Wednesday, March 26, 2014

Yes we are the school-to-prison pipeline

By now, everyone has heard the story of the pipeline that affects minority populations and disfavored social groups.

The story starts with school failure, ends with mass criminalization, and is managed by a cast of villains. Indifferent managers and workers in systems deliver failure through policy or through incompetence, motivated by racism, ignorance, laziness or greed. In this story, the pipeline is a metal tube. We stand outside it, and see a solid piece of poison plumbing that scars our landscape like an exposed sewer. The moral of this story is “Look at what those people do to them.”

This story is frequently repeated, but it is not the right story.

The right story is about a pipeline that is not just school-to-prison, but as big as our society, and everybody lives inside it. The pipeline is flexible, and responds to what we do. It is organic, like our blood vessels. It travels everywhere throughout our corner of the world. The pipe has many intake points, many junctions, and many end points. It is a living, complex, dynamic system that responds to what people do. Everyone has a role in the story. As we act, we affect the velocity and direction of the flow of people’s lives. Every success, every failure is, to a certain extent, self-inflicted, as well as, to a certain extent, the failure of others in the pipeline with us. The moral of this story is “Look at what we are doing to ourselves.”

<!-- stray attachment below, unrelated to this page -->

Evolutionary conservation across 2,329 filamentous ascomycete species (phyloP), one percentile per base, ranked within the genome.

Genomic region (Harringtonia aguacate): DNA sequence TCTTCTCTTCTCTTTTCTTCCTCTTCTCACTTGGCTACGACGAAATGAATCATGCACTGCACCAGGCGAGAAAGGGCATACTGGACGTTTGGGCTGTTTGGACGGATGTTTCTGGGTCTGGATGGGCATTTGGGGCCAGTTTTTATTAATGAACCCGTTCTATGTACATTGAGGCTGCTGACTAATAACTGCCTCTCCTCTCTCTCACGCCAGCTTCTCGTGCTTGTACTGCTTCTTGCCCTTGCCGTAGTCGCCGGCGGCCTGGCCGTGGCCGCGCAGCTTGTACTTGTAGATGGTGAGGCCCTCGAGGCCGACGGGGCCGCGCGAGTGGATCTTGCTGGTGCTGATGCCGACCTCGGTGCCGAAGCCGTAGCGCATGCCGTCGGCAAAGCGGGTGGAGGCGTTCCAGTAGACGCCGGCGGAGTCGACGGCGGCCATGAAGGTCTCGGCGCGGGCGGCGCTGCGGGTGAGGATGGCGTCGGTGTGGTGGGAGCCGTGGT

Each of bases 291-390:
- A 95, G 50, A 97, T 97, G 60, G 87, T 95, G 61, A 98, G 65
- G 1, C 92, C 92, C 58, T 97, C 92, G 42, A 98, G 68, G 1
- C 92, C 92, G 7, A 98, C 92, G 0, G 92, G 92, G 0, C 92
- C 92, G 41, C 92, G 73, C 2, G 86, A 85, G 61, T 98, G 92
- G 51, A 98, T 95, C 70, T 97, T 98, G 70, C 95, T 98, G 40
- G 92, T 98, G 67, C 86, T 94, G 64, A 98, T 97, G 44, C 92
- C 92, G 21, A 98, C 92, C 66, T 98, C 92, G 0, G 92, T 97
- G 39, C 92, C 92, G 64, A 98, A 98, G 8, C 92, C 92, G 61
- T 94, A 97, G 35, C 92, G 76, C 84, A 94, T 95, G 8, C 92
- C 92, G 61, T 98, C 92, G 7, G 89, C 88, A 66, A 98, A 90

We have been telling the wrong story for two reasons. 

One is that it is hard to visualize the larger systems we live in. How long did it take for humanity to recognize that the earth is round, or is part of the solar system, or that life evolves?

The second reason is that it’s even harder to take responsibility for conditions we cannot completely control. Think of how difficult it is to accept responsibility for our own health. We know at a very deep level how difficult it is to act with responsibility, to take action to change our lives, or to protect others. We call this virtuous, sometimes even heroic, for a reason.

So, with respect to our social pipeline system, we have some issues to explore.
  • How do we create and reinforce the velocity and direction of the flows within the social pipeline?
  • What are some actions and choices we might make?
  • What rules should guide our choices?
  • How do we know we are choosing the positive path?
No one stands outside the social pipeline waiting to rescue us. It is time to figure this out.

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